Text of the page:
Shocked, I tell you!

This game has forever secured it’s place in my heart directly below Planescape: Torment, and slightly above other long-time favorites such as Fallout 1 & 2 and the Thief series.

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I just completed BioShock. When the end arrived, I found myself crying a bit in relief that the ordeal was finally over.

No, not the ordeal of playing BioShock, but the ordeal that my character had gone through. My character was thrust into a gigantic horror show in the form of the underwater city of Rapture, and was then forced to fight his way through it. This has been the “plot” of many games, and I’ve more or less enjoyed the theme elsewhere.

However, BioShock did something that I’ve rarely experienced elsewhere in gaming. It made me care about the characters.

What it did that I have never seen before in a game was that it made me care more about the nameless characters than I did about the ones with names. Among the nameless were, of course, my character himself. However, toward the end, I wasn’t fighting through the horror for myself, but to save the Little Sisters from their collapsing city and the few remaining insane inhabitants.

Some games make you “care” about those you must save by giving you no choice. The only two actions you can take at critical junctures: act as though you care (by saving them) or exit the game. Progress, and often even your characters movements and other actions, are locked until you conform to the linear plot.

In contrast, BioShock got me to save the Little Sisters by actually making me care about them. It still had a linear plot, but the plot was what I wanted to do anyway.
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I spent the entire game, plot-wise, spiralling in towards one enemy. When I finally came face to face with him and took him down, he backhanded me across the room and triggered a cut scene. During the cut scene, Little Sisters swarmed over him and shanked him repeatedly with their Adam-harvesting syringes. When the first one leapt onto his back, I found myself reaching toward the screen and murmuring something about “no, don’t” and “be careful!” This was a cut scene. In a video game. Arguably a first person shooter. I was really worried about the Little Sisters getting hurt while trying to help me.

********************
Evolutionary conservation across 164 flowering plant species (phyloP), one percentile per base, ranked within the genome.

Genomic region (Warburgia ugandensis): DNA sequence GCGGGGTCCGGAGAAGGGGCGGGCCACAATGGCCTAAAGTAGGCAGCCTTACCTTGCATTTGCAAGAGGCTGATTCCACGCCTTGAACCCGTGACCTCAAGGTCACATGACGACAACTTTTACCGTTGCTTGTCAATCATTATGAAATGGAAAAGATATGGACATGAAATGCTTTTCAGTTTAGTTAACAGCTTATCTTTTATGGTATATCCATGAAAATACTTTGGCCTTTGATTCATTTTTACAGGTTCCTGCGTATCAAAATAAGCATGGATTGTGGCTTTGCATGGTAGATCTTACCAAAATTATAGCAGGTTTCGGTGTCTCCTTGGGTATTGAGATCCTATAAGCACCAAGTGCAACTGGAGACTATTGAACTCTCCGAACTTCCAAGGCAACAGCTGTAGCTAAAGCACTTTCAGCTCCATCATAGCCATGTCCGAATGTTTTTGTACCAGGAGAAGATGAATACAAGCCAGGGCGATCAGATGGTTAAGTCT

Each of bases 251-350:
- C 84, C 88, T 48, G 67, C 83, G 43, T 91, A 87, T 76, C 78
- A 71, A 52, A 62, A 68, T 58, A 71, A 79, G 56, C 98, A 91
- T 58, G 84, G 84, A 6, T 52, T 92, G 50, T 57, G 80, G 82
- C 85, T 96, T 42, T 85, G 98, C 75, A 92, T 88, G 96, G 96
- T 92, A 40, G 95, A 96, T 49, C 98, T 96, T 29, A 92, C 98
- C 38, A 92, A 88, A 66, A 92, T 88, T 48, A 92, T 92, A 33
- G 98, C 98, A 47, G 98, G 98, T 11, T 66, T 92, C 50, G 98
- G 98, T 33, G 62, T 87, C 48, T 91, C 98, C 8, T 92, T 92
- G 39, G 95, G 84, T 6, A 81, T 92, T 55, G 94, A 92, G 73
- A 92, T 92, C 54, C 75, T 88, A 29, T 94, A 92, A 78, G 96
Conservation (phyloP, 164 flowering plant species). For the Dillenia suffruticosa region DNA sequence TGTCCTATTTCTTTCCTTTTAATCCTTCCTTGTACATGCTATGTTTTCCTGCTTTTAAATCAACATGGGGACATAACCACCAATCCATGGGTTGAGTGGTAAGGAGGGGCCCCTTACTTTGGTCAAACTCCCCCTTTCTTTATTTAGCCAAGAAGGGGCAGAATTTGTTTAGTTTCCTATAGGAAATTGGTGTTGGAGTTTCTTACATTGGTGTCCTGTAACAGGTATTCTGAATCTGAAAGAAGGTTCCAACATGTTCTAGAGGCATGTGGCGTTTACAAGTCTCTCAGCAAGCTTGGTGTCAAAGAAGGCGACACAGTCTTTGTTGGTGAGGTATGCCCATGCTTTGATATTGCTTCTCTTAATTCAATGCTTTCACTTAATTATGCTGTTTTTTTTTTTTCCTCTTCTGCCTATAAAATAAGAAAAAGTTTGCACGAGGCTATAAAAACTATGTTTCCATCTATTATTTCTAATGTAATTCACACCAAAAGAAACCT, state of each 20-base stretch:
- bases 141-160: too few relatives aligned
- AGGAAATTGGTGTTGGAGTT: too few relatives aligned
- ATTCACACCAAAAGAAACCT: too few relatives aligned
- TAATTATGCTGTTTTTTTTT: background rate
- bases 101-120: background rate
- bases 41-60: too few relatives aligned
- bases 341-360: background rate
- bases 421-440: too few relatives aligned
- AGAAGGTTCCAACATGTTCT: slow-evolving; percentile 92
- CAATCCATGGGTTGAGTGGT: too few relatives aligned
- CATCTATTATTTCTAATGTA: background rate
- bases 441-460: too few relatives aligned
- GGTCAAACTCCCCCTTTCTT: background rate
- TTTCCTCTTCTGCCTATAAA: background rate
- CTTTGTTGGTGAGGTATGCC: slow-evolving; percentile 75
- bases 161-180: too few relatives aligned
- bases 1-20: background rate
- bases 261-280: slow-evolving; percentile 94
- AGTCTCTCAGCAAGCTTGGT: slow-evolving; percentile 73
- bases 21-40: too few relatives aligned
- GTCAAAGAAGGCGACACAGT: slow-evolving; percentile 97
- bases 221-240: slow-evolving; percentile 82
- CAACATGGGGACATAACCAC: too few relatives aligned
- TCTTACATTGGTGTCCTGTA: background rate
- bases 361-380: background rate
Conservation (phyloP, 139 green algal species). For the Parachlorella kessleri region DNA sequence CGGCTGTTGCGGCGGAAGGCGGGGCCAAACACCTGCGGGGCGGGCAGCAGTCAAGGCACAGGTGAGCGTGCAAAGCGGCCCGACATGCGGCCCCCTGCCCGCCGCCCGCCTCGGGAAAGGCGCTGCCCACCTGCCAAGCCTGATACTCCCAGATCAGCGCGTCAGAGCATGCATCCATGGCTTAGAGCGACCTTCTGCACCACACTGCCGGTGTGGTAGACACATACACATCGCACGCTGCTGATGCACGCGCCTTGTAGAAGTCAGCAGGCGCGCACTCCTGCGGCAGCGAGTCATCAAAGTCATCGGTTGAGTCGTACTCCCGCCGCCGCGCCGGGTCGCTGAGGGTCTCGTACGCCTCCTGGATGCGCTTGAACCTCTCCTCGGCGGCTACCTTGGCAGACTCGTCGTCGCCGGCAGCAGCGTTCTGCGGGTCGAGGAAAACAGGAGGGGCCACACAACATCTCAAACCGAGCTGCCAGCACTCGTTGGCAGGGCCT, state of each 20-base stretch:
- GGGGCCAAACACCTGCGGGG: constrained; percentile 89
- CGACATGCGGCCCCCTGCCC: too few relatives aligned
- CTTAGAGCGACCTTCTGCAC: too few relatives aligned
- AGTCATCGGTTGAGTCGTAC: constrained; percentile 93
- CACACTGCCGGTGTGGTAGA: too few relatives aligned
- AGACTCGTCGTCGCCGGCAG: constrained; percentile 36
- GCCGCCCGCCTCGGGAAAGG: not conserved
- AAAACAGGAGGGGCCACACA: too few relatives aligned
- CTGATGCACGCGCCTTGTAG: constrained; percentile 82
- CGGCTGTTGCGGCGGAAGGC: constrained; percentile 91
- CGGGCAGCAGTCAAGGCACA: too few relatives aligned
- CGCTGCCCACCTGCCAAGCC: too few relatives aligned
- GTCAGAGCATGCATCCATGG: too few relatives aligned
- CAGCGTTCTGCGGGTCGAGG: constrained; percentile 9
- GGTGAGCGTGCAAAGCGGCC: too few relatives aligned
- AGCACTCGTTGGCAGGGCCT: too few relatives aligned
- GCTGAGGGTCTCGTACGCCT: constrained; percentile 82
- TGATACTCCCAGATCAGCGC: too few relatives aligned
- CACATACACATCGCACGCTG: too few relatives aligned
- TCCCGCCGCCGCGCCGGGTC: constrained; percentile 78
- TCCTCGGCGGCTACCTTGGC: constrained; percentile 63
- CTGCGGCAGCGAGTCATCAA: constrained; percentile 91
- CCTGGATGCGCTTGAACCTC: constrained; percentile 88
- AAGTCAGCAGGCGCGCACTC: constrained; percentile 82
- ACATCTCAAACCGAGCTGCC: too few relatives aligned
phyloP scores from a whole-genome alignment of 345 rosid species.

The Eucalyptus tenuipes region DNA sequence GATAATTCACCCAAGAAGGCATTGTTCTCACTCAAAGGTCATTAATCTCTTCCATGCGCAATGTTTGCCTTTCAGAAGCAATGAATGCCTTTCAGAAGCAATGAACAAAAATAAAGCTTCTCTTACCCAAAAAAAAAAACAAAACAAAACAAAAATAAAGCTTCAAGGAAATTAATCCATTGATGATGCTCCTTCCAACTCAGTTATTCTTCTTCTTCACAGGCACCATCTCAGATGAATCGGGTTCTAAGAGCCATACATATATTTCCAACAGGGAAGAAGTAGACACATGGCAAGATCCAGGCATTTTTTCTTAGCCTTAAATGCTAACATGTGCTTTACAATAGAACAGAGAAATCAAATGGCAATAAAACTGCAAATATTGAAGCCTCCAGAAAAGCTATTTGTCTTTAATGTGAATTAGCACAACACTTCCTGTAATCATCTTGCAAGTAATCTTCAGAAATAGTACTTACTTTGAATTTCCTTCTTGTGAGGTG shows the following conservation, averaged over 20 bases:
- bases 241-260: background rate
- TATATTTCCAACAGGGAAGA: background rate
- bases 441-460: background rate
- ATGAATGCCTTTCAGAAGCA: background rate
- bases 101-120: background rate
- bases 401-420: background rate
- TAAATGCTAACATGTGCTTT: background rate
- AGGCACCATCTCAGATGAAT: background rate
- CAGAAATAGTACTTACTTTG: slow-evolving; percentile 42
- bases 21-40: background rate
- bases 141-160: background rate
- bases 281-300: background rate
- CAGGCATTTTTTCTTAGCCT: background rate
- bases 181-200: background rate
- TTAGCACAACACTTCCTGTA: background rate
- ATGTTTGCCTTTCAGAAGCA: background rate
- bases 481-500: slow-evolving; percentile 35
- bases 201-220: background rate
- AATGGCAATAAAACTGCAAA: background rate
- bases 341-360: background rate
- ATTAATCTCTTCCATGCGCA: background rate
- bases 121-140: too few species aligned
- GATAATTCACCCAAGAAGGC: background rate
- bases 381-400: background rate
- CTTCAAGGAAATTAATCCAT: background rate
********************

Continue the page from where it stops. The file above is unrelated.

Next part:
There were early warning signs that I had been fully immersed in the game. During the course of the game, the Little Sisters are nigh indestructible, but after I took out their protectors and rescued each one from the parasite that had been placed within, I escorted them to the nearest hidey hole. I even caught myself saying things like, “run, kid.” As I stood there, shotgun ready to take down anyone who thought a Daddy-less Little Sister would make a good target, practically chewing my fingernails while I waited for them to scramble awkwardly into the hidey holes.

When I say I “caught myself” doing these things, it implies that I stopped doing them. Not so much. Better to say that I observed myself doing these things and gave the game a big, mental thumbs up for providing such an experience.

And yes, when I finished watching the cut scene at the end, there were tears running down my face. I’m going to go ahead and say that those tears were proof that this game was fifty dollars well spent.

EDIT : The game offers a choice with each Little Sister you come to; you can either harvest them (killing them, but getting a bigger chunk of a valuable substance called Adam) or rescue them (removing the Adam producing parasite from them and saving their life.) If you’re one of the folks who harvests them, this is your one warning: I’ve already begun construction on a giant drill prosthesis to replace one of my arms. Don’t let me catch you harvesting.